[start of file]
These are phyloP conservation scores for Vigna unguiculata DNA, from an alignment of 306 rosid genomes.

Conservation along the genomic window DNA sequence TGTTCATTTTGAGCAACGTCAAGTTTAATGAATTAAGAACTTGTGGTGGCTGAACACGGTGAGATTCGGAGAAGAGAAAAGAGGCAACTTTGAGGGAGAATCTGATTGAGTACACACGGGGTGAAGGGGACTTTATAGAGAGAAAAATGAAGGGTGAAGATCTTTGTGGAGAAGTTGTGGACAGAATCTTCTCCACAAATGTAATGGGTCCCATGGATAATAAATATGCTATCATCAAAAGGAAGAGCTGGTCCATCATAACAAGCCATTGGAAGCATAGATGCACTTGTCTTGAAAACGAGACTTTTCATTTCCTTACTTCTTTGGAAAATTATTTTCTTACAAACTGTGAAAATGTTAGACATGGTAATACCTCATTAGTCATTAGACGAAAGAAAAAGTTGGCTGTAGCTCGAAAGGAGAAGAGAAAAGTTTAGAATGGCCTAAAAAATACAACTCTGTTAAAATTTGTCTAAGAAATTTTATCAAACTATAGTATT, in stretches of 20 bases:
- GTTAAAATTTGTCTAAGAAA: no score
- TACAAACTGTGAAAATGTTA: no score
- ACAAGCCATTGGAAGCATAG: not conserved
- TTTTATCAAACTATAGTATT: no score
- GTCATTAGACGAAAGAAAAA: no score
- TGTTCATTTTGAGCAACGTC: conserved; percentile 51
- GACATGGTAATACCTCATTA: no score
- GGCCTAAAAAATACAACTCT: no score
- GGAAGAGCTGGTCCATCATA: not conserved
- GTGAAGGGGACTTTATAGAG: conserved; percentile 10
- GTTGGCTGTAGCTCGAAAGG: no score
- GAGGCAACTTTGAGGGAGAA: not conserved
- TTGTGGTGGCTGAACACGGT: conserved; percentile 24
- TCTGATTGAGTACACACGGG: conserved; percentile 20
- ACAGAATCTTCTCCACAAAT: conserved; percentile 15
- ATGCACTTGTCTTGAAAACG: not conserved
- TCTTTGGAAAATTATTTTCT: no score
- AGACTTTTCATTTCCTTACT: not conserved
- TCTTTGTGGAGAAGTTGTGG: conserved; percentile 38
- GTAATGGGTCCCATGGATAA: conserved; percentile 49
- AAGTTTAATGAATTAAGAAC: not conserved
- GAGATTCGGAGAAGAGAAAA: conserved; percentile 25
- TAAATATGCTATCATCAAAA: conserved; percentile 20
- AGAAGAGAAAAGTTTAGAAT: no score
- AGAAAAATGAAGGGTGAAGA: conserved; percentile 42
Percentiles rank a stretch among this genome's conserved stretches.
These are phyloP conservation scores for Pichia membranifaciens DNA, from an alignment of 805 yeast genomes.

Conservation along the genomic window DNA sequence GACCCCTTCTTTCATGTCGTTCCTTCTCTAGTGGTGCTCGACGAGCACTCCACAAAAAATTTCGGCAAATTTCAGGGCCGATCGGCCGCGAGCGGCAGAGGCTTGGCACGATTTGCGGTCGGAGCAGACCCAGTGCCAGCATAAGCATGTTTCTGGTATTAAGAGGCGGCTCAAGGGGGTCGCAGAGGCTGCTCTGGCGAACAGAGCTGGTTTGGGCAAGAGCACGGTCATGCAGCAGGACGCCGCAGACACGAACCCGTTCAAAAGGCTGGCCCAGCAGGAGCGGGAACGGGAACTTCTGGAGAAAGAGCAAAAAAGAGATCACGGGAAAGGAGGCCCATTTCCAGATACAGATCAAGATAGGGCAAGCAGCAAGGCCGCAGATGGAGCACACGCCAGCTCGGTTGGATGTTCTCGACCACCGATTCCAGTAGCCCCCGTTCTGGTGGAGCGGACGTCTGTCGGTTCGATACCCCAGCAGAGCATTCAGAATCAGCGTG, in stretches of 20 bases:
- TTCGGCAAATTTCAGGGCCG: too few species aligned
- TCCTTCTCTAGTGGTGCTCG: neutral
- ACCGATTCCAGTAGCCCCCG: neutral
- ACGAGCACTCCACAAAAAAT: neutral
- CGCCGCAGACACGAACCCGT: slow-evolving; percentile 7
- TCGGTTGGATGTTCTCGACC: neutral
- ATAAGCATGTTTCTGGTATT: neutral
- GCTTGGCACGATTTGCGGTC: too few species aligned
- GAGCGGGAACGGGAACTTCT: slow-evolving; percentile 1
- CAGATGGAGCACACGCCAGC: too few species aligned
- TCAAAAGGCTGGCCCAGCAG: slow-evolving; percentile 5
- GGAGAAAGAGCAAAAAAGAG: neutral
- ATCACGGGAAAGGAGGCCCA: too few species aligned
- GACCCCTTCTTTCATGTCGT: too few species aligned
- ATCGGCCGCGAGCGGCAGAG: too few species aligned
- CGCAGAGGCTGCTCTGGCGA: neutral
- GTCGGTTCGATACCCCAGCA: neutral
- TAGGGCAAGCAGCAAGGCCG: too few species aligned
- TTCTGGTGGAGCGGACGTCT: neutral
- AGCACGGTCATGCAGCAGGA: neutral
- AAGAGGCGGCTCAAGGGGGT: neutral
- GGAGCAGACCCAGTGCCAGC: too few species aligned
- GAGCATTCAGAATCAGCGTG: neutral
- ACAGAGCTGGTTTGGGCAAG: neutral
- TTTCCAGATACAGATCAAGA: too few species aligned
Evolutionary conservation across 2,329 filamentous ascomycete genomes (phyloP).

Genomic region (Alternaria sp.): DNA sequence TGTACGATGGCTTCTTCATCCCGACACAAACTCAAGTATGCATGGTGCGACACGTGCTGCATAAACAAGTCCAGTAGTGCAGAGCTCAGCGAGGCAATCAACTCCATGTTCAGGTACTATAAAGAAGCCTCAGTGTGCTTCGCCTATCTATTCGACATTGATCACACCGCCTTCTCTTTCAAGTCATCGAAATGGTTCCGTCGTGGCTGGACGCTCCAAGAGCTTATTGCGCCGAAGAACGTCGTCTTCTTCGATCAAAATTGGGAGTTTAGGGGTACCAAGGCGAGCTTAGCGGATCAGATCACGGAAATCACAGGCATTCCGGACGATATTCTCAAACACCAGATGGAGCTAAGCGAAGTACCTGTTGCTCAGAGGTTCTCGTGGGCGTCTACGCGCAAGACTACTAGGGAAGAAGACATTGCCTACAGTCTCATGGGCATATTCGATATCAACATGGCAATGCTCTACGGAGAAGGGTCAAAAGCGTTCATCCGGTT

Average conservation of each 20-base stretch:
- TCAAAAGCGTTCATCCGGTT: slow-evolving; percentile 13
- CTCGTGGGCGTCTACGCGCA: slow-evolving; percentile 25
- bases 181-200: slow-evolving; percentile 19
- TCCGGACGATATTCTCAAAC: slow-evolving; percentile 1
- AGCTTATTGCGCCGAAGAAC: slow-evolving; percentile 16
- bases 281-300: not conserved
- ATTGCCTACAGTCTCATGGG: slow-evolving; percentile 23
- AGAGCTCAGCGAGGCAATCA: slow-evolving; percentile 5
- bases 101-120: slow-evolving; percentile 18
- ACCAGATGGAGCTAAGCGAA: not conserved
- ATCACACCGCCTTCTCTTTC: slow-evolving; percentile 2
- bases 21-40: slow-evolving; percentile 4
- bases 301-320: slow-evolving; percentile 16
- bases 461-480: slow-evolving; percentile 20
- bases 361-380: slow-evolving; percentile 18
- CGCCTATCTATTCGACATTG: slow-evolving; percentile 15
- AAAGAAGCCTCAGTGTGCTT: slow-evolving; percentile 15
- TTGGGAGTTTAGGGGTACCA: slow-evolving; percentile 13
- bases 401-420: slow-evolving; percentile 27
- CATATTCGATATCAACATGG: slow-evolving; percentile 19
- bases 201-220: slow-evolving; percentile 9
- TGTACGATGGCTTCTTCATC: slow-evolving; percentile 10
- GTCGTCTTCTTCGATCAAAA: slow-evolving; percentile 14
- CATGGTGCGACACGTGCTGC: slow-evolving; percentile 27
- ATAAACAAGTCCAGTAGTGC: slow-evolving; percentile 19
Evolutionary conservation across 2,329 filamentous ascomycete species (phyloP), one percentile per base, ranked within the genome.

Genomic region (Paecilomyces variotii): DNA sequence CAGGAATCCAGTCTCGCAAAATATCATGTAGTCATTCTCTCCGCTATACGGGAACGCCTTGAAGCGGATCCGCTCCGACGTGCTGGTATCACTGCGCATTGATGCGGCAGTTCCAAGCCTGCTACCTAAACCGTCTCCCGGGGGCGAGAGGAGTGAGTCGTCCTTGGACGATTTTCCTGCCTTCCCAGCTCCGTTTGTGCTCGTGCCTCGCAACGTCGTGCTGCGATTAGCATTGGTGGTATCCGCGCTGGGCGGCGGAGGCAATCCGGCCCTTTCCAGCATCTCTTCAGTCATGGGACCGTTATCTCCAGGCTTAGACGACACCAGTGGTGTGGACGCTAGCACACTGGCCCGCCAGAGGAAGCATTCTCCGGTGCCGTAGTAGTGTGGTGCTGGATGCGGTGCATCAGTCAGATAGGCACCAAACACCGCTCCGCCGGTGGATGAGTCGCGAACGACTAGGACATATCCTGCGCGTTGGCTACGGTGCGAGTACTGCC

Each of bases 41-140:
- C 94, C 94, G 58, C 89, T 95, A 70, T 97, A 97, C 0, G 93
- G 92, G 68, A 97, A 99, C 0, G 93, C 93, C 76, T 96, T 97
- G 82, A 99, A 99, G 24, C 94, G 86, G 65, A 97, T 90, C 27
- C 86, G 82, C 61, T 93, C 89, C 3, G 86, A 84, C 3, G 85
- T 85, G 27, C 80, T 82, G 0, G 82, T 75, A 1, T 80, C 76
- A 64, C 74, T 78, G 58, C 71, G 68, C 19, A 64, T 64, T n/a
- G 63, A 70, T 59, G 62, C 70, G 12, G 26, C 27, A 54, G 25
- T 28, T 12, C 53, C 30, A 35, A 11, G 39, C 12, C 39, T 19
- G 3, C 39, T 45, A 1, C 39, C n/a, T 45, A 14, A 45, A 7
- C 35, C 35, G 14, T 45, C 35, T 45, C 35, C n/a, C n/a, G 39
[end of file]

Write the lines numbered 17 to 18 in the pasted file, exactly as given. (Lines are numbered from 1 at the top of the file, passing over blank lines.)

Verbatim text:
- ACAGAATCTTCTCCACAAAT: conserved; percentile 15
- ATGCACTTGTCTTGAAAACG: not conserved